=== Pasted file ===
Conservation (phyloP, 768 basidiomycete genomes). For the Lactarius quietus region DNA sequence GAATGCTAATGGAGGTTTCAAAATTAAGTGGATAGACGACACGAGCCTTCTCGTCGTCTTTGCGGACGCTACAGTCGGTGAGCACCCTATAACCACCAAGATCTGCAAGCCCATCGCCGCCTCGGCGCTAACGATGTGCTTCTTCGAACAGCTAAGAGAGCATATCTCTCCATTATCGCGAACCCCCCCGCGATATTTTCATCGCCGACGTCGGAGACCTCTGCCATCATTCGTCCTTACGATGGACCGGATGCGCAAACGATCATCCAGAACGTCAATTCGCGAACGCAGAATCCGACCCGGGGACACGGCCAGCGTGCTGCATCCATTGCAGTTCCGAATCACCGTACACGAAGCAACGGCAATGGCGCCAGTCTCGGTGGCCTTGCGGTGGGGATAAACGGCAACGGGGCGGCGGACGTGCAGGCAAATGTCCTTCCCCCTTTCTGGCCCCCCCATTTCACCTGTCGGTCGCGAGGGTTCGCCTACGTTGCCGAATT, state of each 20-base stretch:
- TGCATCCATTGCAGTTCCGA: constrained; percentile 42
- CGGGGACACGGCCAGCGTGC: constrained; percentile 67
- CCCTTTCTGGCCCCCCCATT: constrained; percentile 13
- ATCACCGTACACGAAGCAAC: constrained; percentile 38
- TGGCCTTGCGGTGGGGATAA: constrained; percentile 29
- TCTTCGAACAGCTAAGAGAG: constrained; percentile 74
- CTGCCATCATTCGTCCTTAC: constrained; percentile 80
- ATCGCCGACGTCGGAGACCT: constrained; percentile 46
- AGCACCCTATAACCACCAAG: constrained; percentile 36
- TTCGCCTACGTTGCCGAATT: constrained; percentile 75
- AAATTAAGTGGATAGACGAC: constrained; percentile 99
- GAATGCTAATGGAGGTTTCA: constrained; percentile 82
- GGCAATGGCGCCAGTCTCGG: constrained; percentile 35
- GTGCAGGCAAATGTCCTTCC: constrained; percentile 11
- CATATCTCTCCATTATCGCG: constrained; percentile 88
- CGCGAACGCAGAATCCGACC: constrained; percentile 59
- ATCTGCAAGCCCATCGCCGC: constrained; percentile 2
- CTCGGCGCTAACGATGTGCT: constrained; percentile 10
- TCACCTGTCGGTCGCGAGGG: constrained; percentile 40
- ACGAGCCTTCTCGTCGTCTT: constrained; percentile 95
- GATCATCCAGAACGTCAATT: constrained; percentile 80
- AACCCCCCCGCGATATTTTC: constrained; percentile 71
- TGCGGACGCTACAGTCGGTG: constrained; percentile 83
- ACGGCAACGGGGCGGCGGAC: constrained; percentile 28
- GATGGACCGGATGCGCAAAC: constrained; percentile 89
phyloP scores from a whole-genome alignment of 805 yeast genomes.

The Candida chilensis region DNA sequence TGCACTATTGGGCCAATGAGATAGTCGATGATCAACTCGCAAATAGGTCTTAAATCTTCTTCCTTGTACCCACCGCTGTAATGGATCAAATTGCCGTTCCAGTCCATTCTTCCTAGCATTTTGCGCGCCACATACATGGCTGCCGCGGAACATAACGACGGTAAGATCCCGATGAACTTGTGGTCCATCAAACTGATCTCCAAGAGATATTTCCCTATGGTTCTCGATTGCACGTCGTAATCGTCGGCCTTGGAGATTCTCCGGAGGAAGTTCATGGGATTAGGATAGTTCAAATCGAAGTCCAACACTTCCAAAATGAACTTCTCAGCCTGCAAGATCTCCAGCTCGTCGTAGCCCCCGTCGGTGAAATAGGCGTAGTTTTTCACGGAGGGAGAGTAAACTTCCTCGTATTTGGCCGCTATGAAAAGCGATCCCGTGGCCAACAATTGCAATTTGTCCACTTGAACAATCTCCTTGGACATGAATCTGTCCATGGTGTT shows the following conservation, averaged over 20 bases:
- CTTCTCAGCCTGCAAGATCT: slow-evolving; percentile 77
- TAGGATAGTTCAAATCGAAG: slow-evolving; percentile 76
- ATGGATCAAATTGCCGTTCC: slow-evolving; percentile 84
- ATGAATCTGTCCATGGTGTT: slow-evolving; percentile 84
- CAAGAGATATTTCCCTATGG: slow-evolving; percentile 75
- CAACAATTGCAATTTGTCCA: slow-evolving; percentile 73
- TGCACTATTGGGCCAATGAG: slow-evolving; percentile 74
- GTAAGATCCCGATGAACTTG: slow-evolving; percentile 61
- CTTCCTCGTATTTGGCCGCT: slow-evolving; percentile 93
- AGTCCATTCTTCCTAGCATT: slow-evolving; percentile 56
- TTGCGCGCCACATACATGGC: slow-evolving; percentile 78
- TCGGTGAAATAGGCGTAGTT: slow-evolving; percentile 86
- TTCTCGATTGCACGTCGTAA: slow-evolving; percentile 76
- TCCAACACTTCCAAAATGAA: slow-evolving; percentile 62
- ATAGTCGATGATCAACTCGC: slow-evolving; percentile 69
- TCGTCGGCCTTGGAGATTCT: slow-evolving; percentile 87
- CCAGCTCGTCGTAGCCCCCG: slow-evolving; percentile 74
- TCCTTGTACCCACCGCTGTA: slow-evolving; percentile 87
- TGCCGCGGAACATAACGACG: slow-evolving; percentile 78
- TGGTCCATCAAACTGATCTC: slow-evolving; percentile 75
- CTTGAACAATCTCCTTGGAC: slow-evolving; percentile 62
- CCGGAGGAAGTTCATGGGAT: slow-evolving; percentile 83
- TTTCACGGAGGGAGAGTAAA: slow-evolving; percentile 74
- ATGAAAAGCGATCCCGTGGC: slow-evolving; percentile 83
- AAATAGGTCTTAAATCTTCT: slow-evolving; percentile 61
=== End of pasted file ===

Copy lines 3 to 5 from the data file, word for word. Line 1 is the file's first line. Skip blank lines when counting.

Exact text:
- CGGGGACACGGCCAGCGTGC: constrained; percentile 67
- CCCTTTCTGGCCCCCCCATT: constrained; percentile 13
- ATCACCGTACACGAAGCAAC: constrained; percentile 38